Communication between the founder and his original team is still as close as it ever was. And the 40 to 50 employees that report to them are still working towards his overall agenda. But the other 50 to 100 employees have no idea what his ideas are. They rarely speak to him. They hardly know him at all.

By the time these third-tier employees move into management positions and start hiring and managing their own next-tier employees, there’s a good chance that they will be passing on their own, not the founder’s, core beliefs.

And if this continues unchecked, by the time the company has several hundred employees the “company culture” that was established by the founder is all but a distant memory.

This is not always a bad thing. If the founder is smart enough to hire superstars – smart, hardworking people that hire more superstars and pass down his ideas clearly and faithfully to them – the business can grow quickly and safely. But that is not the natural pattern of business growth. The natural pattern is entropy: starting with clarity and comprehension and then degrading into confusion and chaos.

There are traditional ways to curtail this sort of degeneration – procedures and protocols that are practiced in most large businesses and no doubt taught in most business schools. I’m referring to meetings and memos, reports and charts, training programs and employee manuals, retreats and seminars, and so on.

If you are a natural-born entrepreneur, you will loathe such solutions, as I did. But if you ignore them completely, I’m sorry to say, you will regret it.

I have spent my entire career rebuffing every effort to corportize every business I owned or ran or consulted with. And though I have had to concede that these remote-control management methods become to some extent necessary as a business grows, none of them can solve the problems caused by growth if the founder is not aware of the damage they do.

Corporate management is inherently anti-growth because it is designed for control. You cannot simply hire corporate managers and let them do what they’ve been trained to do. They will suck the marrow out of your business. They will solve the problems caused by growth by regulating, monitoring, measuring, and systemitizing everything they can get their hands on.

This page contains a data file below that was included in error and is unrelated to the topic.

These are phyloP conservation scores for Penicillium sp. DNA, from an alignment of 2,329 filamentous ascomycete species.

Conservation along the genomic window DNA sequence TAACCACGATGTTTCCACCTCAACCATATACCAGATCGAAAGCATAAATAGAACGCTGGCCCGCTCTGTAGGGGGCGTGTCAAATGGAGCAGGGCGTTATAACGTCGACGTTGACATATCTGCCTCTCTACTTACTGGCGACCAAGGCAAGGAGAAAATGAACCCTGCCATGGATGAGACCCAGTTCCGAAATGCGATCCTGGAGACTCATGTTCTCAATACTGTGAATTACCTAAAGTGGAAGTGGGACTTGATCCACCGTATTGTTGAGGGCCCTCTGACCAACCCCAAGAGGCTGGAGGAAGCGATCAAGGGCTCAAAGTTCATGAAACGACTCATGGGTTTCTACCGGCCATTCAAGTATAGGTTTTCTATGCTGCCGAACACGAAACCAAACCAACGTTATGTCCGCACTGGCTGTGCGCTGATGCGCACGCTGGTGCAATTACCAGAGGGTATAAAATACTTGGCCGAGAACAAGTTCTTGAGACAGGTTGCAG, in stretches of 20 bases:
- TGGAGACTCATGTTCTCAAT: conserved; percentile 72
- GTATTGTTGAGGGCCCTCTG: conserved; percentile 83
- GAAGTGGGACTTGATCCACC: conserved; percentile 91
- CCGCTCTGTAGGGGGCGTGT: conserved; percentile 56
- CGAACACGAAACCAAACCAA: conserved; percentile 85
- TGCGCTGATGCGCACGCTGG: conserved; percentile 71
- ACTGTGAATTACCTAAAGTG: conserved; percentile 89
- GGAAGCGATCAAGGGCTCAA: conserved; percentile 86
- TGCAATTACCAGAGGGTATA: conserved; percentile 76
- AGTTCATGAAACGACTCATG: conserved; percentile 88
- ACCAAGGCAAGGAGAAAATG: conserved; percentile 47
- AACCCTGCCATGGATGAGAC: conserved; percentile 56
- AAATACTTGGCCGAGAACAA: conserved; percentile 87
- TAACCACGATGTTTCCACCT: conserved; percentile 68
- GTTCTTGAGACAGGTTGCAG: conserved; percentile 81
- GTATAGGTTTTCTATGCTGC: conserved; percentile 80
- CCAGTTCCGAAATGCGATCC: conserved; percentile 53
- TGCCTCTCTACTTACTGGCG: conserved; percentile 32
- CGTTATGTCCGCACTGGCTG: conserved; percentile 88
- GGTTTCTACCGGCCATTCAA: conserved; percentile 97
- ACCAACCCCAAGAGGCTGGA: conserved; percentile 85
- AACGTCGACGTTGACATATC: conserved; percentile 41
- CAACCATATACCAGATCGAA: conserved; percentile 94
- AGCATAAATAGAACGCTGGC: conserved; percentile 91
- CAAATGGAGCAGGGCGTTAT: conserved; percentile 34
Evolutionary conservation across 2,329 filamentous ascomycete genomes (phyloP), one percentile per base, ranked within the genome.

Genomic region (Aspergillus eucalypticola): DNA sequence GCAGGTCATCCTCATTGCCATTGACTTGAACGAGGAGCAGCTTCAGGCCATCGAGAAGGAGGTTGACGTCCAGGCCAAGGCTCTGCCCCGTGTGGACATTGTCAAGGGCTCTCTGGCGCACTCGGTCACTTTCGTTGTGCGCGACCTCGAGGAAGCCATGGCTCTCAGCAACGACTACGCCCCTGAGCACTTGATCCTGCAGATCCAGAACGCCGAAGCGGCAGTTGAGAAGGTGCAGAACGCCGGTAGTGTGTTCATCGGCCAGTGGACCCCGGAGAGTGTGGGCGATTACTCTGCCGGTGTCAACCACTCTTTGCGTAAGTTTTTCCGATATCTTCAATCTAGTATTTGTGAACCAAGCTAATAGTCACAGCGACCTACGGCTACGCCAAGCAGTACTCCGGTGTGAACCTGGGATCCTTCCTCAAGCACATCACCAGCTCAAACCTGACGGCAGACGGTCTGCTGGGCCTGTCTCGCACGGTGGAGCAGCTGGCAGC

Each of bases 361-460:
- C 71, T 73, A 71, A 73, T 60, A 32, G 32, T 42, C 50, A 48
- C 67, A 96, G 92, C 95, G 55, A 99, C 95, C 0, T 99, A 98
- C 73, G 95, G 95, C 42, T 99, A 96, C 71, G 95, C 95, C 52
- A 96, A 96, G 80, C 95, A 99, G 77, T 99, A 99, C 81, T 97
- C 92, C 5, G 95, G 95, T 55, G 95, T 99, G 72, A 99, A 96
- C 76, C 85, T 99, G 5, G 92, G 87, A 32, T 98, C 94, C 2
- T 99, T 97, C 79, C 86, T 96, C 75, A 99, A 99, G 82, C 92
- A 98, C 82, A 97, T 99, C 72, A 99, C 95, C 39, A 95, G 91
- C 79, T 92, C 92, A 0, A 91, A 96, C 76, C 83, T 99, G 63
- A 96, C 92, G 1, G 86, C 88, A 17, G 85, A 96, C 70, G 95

Of course, this is not true for every corporate manager. It is true only for nine out of 10.

So what can you do?

I don’t think you’ll find an answer in the Harvard Business Review. (I’ve been reading it for years and I haven’t seen one there.)

I’ll tell you what I have done.

First and foremost, I stay keenly aware of the primary objective of the business depending on its stage of growth. If it is proliferating products or advertising campaigns, I make sure that everyone that reports to me understands that his job is to support that primary objective, not to build out his domain in some way that suits his particular dreams.

Second, while obeying Pareto’s 80/20 Principle and giving 80% of my time and attention to the business’s primary challenge, I take responsibity for everything else.

If the business is in Stage One or Stage Two, I push hardest on cash flow and sales growth and product development. But I do not ignore or in any way denigrate operations and fulfillment and customer service and accounting. I make it clear to those that are running those departments that I expect excellence from them. I warn them that my lack of attention does not mean I don’t care what they are doing. On the contrary, I tell them, their jobs are vital to the business, and their responsibility to run those departments well is heightened by my lack of attention. I tell them that when we meet (usually once a month), I expect them to show me good numbers and be able to answer, with precision, any questions I have.

Meanwhile, no matter how strong those numbers are, I assume that their operations are falling apart, even when I have no reason to think so. I’ve been fooled before by slick reporting and positive presentations – and paid the price.

This is my personal approach. But it is based on the fact that, as I said, the natural pattern of business growth is entropy. It is nothing more or less than acknowledging that growth will always cause chaos, and that unless you constantly and continuously exert energy against chaos, entropy will out.

In other words, I obey Pareto’s Principle in my dealings with the top one or two priorities of the business at whatever stage it’s in… and I adhere to Murphy’s Law for everything else.